This year, to win delegates, Republican campaigns are training Iowa voters to stay until the end of the caucuses—past the presidential straw poll, platform votes, and other party business. The first hurdle is finding supporters to nominate for delegate positions in every precinct. In more populated areas, mini-campaigns are mounted inside each caucus for a ticket to the county convention. Rural settings, however, are often desperate for delegate volunteers.
Each delegate is then voted on by the assembly. In some cases, to stop one candidate from collecting a majority of delegates, precinct captains from rival campaigns have struck deals and joined forces, using colored signs or text messages to signal when to cast their votes.
The delegates who emerge from the caucuses still have to run a gauntlet of conventions at the county and state level before reaching the Republican National Convention in Cleveland this summer. But while new GOP rules bind those delegates to the results of the caucuses for one ballot, delegates are not required to disclose who they would support in subsequent rounds of a contested convention.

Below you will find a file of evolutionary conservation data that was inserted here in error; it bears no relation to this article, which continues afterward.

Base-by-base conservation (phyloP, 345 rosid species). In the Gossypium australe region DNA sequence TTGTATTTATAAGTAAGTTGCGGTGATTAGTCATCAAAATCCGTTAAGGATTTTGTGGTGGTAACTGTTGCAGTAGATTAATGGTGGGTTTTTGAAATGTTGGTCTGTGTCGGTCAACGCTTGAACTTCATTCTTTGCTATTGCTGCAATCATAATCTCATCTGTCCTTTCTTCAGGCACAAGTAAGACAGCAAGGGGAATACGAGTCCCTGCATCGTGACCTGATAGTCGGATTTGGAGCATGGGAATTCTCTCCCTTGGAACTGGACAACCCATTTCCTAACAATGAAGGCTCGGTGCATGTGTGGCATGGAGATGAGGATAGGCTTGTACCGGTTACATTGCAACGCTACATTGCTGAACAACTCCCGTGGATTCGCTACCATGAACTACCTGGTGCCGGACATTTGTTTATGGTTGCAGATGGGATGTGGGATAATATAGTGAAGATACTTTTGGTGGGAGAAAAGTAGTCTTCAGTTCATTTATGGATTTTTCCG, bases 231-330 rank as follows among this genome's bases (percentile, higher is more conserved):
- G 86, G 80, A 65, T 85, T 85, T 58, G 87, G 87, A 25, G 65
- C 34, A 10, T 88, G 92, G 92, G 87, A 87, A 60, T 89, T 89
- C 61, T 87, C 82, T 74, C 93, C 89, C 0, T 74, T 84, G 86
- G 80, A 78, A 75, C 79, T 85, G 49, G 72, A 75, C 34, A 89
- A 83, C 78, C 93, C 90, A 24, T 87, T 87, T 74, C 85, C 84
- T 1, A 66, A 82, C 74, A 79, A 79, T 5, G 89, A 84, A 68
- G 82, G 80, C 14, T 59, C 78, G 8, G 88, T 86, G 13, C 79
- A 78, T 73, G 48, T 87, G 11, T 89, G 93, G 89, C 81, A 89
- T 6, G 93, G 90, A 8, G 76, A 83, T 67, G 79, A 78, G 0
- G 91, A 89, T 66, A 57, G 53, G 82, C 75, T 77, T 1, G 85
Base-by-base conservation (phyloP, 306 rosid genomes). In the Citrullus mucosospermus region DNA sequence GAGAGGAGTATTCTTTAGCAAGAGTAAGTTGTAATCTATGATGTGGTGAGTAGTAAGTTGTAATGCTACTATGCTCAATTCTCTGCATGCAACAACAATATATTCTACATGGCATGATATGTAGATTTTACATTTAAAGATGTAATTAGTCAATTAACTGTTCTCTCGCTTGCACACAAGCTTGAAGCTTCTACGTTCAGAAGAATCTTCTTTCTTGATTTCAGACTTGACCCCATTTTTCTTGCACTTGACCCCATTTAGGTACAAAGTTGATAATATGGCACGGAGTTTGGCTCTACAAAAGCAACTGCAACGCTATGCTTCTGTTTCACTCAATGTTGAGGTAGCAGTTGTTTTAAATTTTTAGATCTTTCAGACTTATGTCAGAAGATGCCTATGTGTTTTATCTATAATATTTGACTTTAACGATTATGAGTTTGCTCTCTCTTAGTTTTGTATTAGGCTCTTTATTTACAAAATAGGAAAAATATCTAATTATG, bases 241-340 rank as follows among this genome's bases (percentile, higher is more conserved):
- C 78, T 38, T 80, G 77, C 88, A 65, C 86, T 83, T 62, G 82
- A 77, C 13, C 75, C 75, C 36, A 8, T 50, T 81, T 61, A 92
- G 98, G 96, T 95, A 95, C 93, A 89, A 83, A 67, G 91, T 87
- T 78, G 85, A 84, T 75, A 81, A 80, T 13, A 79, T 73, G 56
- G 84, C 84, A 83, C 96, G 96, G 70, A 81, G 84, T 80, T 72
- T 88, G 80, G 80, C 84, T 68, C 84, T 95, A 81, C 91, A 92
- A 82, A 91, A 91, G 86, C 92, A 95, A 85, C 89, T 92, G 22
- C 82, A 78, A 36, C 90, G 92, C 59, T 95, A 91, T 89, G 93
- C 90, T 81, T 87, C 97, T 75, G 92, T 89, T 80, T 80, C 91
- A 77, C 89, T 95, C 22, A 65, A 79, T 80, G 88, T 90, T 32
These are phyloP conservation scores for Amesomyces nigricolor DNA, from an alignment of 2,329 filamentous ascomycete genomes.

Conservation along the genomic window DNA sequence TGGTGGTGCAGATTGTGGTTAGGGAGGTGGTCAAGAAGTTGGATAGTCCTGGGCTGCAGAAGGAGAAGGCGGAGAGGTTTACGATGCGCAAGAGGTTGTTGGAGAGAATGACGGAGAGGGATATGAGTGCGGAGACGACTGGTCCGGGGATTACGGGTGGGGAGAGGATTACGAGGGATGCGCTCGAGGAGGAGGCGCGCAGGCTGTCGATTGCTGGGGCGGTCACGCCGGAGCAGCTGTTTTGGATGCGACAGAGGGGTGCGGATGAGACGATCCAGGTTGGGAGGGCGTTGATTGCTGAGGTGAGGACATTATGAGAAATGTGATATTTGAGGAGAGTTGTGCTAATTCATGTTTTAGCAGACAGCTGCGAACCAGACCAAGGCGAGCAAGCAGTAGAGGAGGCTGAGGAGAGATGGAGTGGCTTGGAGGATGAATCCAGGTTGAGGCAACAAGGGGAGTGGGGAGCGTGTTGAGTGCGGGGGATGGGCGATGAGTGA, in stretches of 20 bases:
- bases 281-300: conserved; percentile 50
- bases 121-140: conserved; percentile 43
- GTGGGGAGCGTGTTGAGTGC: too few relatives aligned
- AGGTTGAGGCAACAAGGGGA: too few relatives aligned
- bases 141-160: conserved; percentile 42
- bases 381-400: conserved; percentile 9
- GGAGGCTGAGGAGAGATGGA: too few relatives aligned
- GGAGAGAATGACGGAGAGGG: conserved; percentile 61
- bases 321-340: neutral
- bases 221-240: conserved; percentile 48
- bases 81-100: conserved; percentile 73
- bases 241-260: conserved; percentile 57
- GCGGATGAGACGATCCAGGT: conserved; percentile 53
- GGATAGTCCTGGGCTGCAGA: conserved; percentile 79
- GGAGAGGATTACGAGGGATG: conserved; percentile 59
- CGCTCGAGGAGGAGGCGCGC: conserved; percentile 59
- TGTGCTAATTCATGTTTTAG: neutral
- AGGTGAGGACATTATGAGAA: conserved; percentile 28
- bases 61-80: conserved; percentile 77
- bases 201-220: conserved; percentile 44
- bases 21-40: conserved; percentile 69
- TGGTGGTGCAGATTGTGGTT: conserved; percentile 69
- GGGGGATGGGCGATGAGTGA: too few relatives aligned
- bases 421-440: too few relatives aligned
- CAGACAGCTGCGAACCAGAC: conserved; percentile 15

The rules are a bit different on the Democratic side, closer to simple horse trading. Precinct captains have been known to encourage their supporters to back a rival candidate in order to keep a third candidate from picking up more delegates, or forming alliances with other campaigns, then splitting the delegates.